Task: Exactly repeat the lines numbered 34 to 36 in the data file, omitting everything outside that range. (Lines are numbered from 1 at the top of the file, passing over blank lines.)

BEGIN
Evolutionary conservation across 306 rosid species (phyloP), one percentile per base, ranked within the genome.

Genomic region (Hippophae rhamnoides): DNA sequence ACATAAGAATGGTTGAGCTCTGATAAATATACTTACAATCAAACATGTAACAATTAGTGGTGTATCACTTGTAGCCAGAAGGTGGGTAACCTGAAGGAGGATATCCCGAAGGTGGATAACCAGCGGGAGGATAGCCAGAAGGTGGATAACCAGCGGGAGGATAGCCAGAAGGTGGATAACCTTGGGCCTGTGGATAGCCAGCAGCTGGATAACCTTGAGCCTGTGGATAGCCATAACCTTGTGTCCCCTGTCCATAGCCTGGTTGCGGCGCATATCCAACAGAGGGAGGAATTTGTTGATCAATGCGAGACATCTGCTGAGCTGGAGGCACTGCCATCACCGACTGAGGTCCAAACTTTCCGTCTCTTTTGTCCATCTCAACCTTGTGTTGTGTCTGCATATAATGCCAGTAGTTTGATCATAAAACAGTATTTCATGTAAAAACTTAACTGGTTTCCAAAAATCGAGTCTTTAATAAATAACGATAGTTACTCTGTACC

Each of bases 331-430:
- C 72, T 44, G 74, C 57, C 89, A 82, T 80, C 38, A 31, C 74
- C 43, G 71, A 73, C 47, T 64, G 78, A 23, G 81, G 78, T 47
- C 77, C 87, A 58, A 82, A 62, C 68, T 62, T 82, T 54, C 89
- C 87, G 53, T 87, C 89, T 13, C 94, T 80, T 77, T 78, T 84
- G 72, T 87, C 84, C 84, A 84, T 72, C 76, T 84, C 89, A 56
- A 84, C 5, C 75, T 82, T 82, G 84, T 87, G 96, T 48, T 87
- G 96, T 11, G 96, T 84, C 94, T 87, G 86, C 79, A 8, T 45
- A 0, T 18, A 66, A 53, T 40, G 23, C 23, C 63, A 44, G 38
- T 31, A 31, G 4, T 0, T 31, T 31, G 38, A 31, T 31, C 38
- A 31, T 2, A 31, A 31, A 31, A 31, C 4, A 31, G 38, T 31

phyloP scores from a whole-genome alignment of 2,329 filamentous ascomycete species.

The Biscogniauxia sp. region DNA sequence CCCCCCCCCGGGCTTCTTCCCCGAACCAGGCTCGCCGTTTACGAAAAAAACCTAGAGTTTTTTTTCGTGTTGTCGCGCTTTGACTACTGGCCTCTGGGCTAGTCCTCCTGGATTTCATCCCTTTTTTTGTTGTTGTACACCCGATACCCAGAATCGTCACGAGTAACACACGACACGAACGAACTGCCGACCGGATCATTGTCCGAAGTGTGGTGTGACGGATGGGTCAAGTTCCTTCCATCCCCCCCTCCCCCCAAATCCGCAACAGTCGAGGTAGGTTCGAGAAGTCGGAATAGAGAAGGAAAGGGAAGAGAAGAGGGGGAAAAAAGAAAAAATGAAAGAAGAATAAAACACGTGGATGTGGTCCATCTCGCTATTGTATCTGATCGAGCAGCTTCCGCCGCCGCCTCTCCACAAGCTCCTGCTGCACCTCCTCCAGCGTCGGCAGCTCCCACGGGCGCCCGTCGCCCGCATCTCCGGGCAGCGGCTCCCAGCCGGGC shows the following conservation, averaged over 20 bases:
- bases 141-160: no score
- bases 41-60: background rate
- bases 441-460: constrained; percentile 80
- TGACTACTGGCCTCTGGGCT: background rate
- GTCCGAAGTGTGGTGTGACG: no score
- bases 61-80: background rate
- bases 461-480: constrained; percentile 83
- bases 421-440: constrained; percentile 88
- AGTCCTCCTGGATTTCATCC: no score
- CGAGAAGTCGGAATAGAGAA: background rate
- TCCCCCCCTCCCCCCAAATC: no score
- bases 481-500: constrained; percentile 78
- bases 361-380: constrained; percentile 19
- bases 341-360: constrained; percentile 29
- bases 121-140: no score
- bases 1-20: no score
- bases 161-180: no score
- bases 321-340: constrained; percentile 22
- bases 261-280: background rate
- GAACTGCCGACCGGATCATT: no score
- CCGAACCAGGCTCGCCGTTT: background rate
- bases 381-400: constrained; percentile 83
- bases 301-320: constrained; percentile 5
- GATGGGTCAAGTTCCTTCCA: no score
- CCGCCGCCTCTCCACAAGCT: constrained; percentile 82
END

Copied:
- bases 261-280: background rate
- GAACTGCCGACCGGATCATT: no score
- CCGAACCAGGCTCGCCGTTT: background rate